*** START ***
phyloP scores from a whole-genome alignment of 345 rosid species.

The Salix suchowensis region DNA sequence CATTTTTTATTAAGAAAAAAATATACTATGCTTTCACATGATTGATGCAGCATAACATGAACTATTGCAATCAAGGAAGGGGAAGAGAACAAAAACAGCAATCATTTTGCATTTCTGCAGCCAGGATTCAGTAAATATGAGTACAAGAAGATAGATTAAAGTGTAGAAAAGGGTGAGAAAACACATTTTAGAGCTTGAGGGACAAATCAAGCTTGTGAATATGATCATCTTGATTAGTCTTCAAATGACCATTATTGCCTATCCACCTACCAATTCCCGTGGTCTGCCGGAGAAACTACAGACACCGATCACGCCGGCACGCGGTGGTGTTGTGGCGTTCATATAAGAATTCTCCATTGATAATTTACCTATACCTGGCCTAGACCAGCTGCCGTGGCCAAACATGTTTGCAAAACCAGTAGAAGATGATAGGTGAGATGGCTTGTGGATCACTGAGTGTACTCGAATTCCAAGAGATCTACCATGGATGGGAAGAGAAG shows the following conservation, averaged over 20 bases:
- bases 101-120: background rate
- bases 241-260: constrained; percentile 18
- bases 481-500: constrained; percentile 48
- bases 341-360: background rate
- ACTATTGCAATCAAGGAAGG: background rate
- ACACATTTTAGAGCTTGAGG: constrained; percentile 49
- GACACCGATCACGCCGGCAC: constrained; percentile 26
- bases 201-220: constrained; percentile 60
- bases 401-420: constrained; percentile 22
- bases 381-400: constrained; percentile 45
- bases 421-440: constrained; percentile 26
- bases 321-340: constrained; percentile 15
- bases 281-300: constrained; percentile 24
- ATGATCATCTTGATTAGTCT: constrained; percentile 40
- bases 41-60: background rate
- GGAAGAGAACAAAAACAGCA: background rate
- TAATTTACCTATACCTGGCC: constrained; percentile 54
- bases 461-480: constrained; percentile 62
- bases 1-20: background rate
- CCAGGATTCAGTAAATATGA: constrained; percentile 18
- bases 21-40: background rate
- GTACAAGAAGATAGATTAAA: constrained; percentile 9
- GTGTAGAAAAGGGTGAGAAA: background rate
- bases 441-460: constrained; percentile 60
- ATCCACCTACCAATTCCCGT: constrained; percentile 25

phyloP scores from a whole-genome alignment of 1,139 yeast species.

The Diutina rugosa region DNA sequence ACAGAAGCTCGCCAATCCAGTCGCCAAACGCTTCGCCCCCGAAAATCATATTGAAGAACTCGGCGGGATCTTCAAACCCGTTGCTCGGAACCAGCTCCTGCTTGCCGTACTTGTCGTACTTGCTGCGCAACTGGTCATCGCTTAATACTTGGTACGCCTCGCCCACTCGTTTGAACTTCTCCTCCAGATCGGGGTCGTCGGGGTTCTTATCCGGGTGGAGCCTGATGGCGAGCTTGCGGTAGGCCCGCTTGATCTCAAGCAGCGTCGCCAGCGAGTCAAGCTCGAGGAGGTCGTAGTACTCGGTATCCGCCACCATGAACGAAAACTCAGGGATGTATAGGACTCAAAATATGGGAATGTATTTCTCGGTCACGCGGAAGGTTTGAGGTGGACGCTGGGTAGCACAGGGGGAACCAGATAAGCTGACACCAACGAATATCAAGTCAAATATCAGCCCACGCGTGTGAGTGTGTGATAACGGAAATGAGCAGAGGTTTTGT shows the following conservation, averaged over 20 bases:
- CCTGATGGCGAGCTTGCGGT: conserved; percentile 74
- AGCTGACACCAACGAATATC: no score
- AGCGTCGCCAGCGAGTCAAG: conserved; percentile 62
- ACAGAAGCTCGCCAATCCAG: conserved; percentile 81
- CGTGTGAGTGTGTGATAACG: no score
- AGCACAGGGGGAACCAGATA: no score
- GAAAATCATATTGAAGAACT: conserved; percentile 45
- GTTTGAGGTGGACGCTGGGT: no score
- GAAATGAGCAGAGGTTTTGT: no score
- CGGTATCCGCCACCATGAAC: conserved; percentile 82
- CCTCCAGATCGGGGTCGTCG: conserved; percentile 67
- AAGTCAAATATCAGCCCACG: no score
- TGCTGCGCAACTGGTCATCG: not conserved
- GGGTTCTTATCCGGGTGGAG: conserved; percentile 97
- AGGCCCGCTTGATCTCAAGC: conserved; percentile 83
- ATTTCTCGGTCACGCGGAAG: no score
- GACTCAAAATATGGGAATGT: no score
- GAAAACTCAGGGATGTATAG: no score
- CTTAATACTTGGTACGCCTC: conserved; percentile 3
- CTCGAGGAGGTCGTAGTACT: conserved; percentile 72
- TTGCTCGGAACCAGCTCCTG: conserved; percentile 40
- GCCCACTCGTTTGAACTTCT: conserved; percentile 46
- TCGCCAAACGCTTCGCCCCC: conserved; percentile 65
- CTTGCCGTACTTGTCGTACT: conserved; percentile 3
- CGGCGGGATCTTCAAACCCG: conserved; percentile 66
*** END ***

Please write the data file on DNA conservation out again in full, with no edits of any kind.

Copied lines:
phyloP scores from a whole-genome alignment of 345 rosid species.

The Salix suchowensis region DNA sequence CATTTTTTATTAAGAAAAAAATATACTATGCTTTCACATGATTGATGCAGCATAACATGAACTATTGCAATCAAGGAAGGGGAAGAGAACAAAAACAGCAATCATTTTGCATTTCTGCAGCCAGGATTCAGTAAATATGAGTACAAGAAGATAGATTAAAGTGTAGAAAAGGGTGAGAAAACACATTTTAGAGCTTGAGGGACAAATCAAGCTTGTGAATATGATCATCTTGATTAGTCTTCAAATGACCATTATTGCCTATCCACCTACCAATTCCCGTGGTCTGCCGGAGAAACTACAGACACCGATCACGCCGGCACGCGGTGGTGTTGTGGCGTTCATATAAGAATTCTCCATTGATAATTTACCTATACCTGGCCTAGACCAGCTGCCGTGGCCAAACATGTTTGCAAAACCAGTAGAAGATGATAGGTGAGATGGCTTGTGGATCACTGAGTGTACTCGAATTCCAAGAGATCTACCATGGATGGGAAGAGAAG shows the following conservation, averaged over 20 bases:
- bases 101-120: background rate
- bases 241-260: constrained; percentile 18
- bases 481-500: constrained; percentile 48
- bases 341-360: background rate
- ACTATTGCAATCAAGGAAGG: background rate
- ACACATTTTAGAGCTTGAGG: constrained; percentile 49
- GACACCGATCACGCCGGCAC: constrained; percentile 26
- bases 201-220: constrained; percentile 60
- bases 401-420: constrained; percentile 22
- bases 381-400: constrained; percentile 45
- bases 421-440: constrained; percentile 26
- bases 321-340: constrained; percentile 15
- bases 281-300: constrained; percentile 24
- ATGATCATCTTGATTAGTCT: constrained; percentile 40
- bases 41-60: background rate
- GGAAGAGAACAAAAACAGCA: background rate
- TAATTTACCTATACCTGGCC: constrained; percentile 54
- bases 461-480: constrained; percentile 62
- bases 1-20: background rate
- CCAGGATTCAGTAAATATGA: constrained; percentile 18
- bases 21-40: background rate
- GTACAAGAAGATAGATTAAA: constrained; percentile 9
- GTGTAGAAAAGGGTGAGAAA: background rate
- bases 441-460: constrained; percentile 60
- ATCCACCTACCAATTCCCGT: constrained; percentile 25

phyloP scores from a whole-genome alignment of 1,139 yeast species.

The Diutina rugosa region DNA sequence ACAGAAGCTCGCCAATCCAGTCGCCAAACGCTTCGCCCCCGAAAATCATATTGAAGAACTCGGCGGGATCTTCAAACCCGTTGCTCGGAACCAGCTCCTGCTTGCCGTACTTGTCGTACTTGCTGCGCAACTGGTCATCGCTTAATACTTGGTACGCCTCGCCCACTCGTTTGAACTTCTCCTCCAGATCGGGGTCGTCGGGGTTCTTATCCGGGTGGAGCCTGATGGCGAGCTTGCGGTAGGCCCGCTTGATCTCAAGCAGCGTCGCCAGCGAGTCAAGCTCGAGGAGGTCGTAGTACTCGGTATCCGCCACCATGAACGAAAACTCAGGGATGTATAGGACTCAAAATATGGGAATGTATTTCTCGGTCACGCGGAAGGTTTGAGGTGGACGCTGGGTAGCACAGGGGGAACCAGATAAGCTGACACCAACGAATATCAAGTCAAATATCAGCCCACGCGTGTGAGTGTGTGATAACGGAAATGAGCAGAGGTTTTGT shows the following conservation, averaged over 20 bases:
- CCTGATGGCGAGCTTGCGGT: conserved; percentile 74
- AGCTGACACCAACGAATATC: no score
- AGCGTCGCCAGCGAGTCAAG: conserved; percentile 62
- ACAGAAGCTCGCCAATCCAG: conserved; percentile 81
- CGTGTGAGTGTGTGATAACG: no score
- AGCACAGGGGGAACCAGATA: no score
- GAAAATCATATTGAAGAACT: conserved; percentile 45
- GTTTGAGGTGGACGCTGGGT: no score
- GAAATGAGCAGAGGTTTTGT: no score
- CGGTATCCGCCACCATGAAC: conserved; percentile 82
- CCTCCAGATCGGGGTCGTCG: conserved; percentile 67
- AAGTCAAATATCAGCCCACG: no score
- TGCTGCGCAACTGGTCATCG: not conserved
- GGGTTCTTATCCGGGTGGAG: conserved; percentile 97
- AGGCCCGCTTGATCTCAAGC: conserved; percentile 83
- ATTTCTCGGTCACGCGGAAG: no score
- GACTCAAAATATGGGAATGT: no score
- GAAAACTCAGGGATGTATAG: no score
- CTTAATACTTGGTACGCCTC: conserved; percentile 3
- CTCGAGGAGGTCGTAGTACT: conserved; percentile 72
- TTGCTCGGAACCAGCTCCTG: conserved; percentile 40
- GCCCACTCGTTTGAACTTCT: conserved; percentile 46
- TCGCCAAACGCTTCGCCCCC: conserved; percentile 65
- CTTGCCGTACTTGTCGTACT: conserved; percentile 3
- CGGCGGGATCTTCAAACCCG: conserved; percentile 66